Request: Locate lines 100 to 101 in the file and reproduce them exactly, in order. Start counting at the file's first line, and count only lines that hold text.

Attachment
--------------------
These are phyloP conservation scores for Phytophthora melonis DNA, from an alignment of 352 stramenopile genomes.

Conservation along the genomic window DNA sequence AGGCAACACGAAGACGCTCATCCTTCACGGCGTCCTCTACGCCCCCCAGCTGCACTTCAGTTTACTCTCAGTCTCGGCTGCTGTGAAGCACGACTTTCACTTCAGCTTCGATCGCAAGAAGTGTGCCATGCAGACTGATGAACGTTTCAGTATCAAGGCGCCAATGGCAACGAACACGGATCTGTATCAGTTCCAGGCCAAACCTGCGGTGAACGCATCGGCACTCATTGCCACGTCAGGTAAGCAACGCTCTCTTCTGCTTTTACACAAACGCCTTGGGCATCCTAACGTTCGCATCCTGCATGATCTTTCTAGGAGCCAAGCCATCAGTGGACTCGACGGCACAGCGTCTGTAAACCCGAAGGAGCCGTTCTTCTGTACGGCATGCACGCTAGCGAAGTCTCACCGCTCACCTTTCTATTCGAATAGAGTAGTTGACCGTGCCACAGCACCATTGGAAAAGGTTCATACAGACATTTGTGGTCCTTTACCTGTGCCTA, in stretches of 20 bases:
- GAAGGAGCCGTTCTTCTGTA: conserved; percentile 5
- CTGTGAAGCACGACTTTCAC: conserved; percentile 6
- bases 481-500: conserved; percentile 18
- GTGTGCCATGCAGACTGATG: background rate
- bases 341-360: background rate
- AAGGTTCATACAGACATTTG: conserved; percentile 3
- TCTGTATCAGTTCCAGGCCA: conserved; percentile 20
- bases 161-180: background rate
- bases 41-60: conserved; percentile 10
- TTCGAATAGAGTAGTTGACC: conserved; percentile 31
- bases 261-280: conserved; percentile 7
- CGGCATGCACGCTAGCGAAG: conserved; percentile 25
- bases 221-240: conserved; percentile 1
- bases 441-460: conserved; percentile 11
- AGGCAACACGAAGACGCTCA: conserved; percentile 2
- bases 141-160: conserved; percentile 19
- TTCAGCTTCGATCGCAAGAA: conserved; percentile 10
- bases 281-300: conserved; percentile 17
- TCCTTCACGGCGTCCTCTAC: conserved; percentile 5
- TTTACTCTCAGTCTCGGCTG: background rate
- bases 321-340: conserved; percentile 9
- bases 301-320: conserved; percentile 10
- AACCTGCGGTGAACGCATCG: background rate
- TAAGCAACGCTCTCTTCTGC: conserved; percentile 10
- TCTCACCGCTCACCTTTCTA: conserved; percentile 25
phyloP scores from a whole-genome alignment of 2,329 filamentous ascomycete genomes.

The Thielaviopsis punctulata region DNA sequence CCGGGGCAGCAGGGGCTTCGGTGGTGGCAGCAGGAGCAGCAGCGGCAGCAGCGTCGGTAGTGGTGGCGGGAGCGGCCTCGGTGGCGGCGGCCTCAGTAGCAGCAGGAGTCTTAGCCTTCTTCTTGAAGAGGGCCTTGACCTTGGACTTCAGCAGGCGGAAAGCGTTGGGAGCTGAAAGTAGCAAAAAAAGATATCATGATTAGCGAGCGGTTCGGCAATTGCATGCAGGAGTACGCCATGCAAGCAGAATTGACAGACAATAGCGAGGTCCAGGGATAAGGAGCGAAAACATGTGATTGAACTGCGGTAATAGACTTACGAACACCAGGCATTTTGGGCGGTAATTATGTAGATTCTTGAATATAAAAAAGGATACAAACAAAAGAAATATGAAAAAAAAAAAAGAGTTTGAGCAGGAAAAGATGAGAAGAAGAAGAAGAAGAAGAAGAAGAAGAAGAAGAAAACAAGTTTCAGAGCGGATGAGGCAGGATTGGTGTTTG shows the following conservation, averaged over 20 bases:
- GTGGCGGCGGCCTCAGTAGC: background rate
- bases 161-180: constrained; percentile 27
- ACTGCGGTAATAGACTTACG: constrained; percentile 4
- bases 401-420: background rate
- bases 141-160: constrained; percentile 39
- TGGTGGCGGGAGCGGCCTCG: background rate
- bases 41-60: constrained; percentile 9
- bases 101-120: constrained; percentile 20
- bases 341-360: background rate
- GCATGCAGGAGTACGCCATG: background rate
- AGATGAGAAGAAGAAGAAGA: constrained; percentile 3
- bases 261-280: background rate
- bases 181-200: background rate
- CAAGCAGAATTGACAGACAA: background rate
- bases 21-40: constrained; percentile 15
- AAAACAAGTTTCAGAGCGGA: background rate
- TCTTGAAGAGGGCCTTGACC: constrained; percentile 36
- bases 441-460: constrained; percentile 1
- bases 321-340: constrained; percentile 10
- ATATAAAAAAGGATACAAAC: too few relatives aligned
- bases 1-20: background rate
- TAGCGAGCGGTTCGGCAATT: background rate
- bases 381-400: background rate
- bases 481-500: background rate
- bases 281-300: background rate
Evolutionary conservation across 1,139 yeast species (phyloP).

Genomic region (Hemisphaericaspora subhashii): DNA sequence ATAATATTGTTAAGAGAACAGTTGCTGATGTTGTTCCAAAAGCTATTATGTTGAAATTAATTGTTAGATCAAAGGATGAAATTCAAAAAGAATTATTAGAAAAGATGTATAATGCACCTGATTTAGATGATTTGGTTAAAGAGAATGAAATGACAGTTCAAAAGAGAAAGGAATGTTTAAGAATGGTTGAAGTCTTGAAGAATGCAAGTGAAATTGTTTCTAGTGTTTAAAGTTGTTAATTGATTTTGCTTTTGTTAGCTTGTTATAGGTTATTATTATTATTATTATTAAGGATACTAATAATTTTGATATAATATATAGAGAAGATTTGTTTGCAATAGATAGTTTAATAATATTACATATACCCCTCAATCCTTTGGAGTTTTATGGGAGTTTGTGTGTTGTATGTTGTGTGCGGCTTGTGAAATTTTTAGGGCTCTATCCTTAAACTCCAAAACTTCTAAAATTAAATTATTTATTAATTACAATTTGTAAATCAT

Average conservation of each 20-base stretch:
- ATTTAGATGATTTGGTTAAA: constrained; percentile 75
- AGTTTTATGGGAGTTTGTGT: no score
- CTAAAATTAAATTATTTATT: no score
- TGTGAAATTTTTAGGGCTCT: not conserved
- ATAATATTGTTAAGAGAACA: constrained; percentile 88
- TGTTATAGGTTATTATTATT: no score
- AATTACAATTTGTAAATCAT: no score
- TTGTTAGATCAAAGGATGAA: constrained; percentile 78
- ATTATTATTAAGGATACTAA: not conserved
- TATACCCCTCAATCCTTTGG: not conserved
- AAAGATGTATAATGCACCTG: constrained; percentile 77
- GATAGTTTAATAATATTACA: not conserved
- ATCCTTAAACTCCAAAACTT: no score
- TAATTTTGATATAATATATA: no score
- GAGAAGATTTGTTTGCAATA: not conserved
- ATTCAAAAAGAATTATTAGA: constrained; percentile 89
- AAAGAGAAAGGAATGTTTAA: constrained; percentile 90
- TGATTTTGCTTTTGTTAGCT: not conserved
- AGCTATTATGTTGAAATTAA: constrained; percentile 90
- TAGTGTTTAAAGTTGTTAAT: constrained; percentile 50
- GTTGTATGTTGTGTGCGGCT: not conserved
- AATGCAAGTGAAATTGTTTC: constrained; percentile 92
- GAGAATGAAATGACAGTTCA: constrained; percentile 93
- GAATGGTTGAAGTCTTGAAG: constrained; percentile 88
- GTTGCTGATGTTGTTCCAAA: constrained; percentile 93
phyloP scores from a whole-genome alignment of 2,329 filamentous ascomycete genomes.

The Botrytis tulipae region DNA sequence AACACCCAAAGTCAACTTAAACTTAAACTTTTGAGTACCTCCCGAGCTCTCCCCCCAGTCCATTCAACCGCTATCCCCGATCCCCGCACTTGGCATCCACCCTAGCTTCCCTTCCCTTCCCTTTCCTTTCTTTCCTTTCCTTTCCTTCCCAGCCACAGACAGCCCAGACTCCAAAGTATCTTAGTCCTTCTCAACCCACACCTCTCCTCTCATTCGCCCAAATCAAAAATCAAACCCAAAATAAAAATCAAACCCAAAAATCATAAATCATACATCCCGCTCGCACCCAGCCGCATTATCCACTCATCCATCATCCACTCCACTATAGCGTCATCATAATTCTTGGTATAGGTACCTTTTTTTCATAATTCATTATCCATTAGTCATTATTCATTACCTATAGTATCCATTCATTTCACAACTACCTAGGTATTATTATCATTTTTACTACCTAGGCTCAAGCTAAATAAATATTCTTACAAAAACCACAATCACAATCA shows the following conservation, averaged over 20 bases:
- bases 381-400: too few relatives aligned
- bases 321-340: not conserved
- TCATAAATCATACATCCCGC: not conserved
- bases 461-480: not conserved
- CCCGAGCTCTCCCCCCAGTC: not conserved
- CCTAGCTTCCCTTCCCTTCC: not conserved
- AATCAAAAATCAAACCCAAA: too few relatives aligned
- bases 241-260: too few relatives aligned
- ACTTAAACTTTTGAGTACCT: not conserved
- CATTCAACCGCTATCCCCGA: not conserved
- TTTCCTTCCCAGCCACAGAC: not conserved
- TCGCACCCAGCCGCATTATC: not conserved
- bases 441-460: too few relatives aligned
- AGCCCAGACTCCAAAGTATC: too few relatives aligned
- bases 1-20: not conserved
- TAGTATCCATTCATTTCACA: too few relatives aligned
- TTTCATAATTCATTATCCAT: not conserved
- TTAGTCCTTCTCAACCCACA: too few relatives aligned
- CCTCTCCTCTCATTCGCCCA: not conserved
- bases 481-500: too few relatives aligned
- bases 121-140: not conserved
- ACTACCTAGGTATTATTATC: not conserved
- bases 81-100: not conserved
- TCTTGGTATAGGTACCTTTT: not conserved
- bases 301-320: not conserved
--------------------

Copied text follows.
- TAGTATCCATTCATTTCACA: too few relatives aligned
- TTTCATAATTCATTATCCAT: not conserved